Family uses loophole to allow live fish swallowing

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An Indian family that offers people an asthma therapy which involves swallowing a live fish is to use a legal loophole to allow them to continue, despite restrictions placed on the practice by the Indian government.

The Bathini Goud family claims that swallowing a murrel (a small snakehead species) with a special paste stuffed inside its mouth will prevent illnesses such as asthma if taken each year for three years.

However, in previous years scientists have disputed the medical efficacy of the "medicine" and the family is no longer allowed to call the live fish a cure or drug.

According to a report from the India News, a petition from Jana Vignana Vedika of the Indian Medical Association led to the Andhra Pradesh High Court, ruling that the family could not describe the live fish as medicine. However, it would not ban the practice despite evidence which has shown that the treatment has no medical value.

The India News says that this year the family intends to continue offering the live fish and is remarketing them under the name of "prasadam" or holy offering.

It says that the Indian government is supporting the event by allowing it to be staged at the Exhibition Grounds, and thousands of people will gather today to commence swallowing the live fish.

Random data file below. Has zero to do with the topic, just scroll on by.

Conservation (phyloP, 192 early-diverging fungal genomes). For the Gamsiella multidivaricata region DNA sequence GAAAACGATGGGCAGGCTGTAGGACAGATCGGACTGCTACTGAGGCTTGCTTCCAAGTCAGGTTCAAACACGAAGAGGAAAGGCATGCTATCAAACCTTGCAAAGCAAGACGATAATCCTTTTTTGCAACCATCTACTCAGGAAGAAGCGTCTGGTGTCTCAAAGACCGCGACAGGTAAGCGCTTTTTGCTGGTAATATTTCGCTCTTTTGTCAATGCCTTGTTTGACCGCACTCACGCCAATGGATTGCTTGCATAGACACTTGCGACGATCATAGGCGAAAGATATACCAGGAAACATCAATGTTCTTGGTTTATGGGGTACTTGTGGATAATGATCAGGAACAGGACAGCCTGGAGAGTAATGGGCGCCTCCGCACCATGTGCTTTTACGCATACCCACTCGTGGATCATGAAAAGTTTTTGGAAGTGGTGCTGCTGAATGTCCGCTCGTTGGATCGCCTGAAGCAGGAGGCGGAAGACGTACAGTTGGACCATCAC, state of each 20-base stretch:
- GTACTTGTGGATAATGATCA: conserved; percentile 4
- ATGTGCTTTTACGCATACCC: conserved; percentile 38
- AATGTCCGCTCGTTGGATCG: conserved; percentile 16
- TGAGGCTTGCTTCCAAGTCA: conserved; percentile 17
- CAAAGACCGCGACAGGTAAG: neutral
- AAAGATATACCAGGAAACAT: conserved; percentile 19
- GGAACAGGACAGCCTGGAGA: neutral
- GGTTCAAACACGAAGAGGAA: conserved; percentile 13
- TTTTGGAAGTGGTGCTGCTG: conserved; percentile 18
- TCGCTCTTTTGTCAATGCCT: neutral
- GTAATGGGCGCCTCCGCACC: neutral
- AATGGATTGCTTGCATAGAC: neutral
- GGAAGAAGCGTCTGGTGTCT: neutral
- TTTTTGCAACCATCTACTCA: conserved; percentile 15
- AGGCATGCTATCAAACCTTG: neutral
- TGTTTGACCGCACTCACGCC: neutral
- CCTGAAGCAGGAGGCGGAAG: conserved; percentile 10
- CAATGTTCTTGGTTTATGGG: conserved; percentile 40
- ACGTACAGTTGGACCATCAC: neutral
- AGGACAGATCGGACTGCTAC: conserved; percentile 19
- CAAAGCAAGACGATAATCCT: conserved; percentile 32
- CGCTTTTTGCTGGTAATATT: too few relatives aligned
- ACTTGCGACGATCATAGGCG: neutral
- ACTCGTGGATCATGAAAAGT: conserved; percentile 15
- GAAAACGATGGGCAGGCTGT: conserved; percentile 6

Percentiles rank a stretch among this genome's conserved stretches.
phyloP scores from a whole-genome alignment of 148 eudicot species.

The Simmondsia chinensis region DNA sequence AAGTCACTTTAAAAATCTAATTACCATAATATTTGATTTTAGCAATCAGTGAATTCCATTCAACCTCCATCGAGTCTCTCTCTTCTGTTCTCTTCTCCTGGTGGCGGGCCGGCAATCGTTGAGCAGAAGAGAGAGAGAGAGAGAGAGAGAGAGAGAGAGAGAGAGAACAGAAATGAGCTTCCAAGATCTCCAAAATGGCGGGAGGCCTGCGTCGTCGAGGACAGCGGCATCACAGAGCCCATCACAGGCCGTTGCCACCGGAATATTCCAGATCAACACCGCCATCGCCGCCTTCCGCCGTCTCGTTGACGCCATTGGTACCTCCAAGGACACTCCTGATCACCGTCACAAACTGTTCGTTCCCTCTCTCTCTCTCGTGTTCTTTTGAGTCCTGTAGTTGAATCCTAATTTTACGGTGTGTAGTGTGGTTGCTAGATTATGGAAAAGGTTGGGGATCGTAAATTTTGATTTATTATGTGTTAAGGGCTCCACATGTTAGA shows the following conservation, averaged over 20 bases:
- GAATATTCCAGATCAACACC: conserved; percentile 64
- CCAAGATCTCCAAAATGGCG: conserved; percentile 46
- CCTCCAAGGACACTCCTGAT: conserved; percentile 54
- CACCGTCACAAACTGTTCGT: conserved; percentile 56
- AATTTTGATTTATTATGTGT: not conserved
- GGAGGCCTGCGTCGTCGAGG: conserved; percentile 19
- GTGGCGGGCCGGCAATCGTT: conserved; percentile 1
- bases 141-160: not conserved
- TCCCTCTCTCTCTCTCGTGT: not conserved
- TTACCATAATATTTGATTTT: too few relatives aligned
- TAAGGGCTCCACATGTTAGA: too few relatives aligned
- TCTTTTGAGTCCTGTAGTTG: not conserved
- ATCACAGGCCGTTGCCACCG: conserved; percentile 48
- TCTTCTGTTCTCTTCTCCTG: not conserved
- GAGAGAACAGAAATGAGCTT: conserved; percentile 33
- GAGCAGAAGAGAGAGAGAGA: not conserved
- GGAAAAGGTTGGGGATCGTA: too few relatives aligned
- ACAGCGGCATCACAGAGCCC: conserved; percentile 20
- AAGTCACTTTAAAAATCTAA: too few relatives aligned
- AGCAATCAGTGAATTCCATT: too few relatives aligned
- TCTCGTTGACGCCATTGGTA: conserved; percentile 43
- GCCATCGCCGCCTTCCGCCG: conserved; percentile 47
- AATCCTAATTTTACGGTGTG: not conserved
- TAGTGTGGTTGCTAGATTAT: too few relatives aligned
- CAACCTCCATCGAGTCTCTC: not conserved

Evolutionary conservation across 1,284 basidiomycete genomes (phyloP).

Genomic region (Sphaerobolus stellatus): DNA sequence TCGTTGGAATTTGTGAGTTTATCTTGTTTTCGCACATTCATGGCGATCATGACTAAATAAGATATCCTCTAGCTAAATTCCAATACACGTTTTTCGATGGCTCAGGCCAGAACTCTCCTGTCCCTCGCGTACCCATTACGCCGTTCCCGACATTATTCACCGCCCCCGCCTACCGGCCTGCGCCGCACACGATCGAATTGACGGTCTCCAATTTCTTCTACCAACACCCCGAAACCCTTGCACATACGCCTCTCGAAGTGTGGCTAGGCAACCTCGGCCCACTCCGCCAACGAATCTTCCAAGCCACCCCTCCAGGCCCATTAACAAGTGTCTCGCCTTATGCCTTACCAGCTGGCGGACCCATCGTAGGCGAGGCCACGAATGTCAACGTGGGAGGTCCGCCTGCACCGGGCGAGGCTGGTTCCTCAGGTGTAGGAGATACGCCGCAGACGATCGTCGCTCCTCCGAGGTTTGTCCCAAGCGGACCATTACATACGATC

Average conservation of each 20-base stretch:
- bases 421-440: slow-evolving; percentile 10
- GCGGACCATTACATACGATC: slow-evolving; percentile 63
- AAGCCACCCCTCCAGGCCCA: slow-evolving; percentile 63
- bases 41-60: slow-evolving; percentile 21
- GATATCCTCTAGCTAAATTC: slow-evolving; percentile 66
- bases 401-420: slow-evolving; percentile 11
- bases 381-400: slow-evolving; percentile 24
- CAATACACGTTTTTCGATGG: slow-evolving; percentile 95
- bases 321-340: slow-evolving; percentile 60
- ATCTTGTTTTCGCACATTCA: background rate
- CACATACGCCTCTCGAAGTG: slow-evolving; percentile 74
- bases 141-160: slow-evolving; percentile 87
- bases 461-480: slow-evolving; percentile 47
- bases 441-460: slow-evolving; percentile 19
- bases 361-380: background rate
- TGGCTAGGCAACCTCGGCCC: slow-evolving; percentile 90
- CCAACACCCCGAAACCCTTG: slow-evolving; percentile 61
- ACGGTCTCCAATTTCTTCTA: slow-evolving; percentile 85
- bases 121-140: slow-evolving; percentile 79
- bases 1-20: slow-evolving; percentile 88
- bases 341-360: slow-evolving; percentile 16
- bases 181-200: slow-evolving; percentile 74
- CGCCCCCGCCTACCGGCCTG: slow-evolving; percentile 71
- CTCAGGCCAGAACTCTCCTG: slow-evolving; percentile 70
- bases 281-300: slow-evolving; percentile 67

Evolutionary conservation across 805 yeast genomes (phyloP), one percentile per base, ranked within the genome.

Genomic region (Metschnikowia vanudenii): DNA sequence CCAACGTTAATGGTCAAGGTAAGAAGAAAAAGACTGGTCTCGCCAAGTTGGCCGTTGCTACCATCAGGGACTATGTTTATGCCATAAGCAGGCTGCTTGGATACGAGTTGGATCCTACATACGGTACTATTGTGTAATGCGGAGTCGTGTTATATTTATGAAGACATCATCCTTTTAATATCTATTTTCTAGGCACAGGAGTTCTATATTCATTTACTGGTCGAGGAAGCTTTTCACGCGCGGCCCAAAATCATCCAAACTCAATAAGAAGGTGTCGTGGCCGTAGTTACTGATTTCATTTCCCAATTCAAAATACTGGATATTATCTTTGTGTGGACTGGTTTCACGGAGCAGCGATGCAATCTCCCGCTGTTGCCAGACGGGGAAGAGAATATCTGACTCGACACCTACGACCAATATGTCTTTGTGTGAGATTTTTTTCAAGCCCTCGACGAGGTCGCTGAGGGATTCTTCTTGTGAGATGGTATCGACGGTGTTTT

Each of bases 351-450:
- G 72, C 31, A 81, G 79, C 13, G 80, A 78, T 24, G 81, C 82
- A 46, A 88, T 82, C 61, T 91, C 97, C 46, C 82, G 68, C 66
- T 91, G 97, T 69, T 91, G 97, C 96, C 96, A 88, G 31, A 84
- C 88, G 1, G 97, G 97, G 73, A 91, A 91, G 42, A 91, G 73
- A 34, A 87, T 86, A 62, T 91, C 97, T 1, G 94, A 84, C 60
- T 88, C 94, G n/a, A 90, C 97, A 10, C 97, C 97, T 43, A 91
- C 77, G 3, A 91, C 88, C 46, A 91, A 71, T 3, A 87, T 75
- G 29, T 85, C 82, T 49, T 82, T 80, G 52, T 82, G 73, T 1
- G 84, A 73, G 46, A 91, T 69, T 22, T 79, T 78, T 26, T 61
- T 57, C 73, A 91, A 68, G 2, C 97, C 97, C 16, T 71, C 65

The ritual starts at 3.42pm this afternoon to coincide with the Mrigasira Karti, the onset of monsoon, on the Hindu calendar and continues for 24-hours. In previous years 50-650,000 people have swallowed live fish at the event.

Nothing but a placeboThe 159-year old recipe for the paste that is stuffed into the mouth of the live snakehead before it is swallowed is shrouded in secrecy.

In 2004, the Indian Medical Association questioned its formulation under the Drugs and Magical Remedies Act (1954).

The IMA said that if the family wished to market the live snakehead as a medicine then it must declare its formula.

Three academic institutions who studied the paste-stuffed murrels confirmed that the "medicine" is simply a placebo with no medicinal value.

Dr Ajit Vigg told the British Medical Journal that swallowing a snakehead stuffed with magical paste is not going to cure a patient's asthma: "On the contrary. We have seen 10-15% of patients whose condition has worsened.

"In my 20-25 years of practice I have not seen a single patient whose condition has either improved, or who has got completely cured with fish medicine."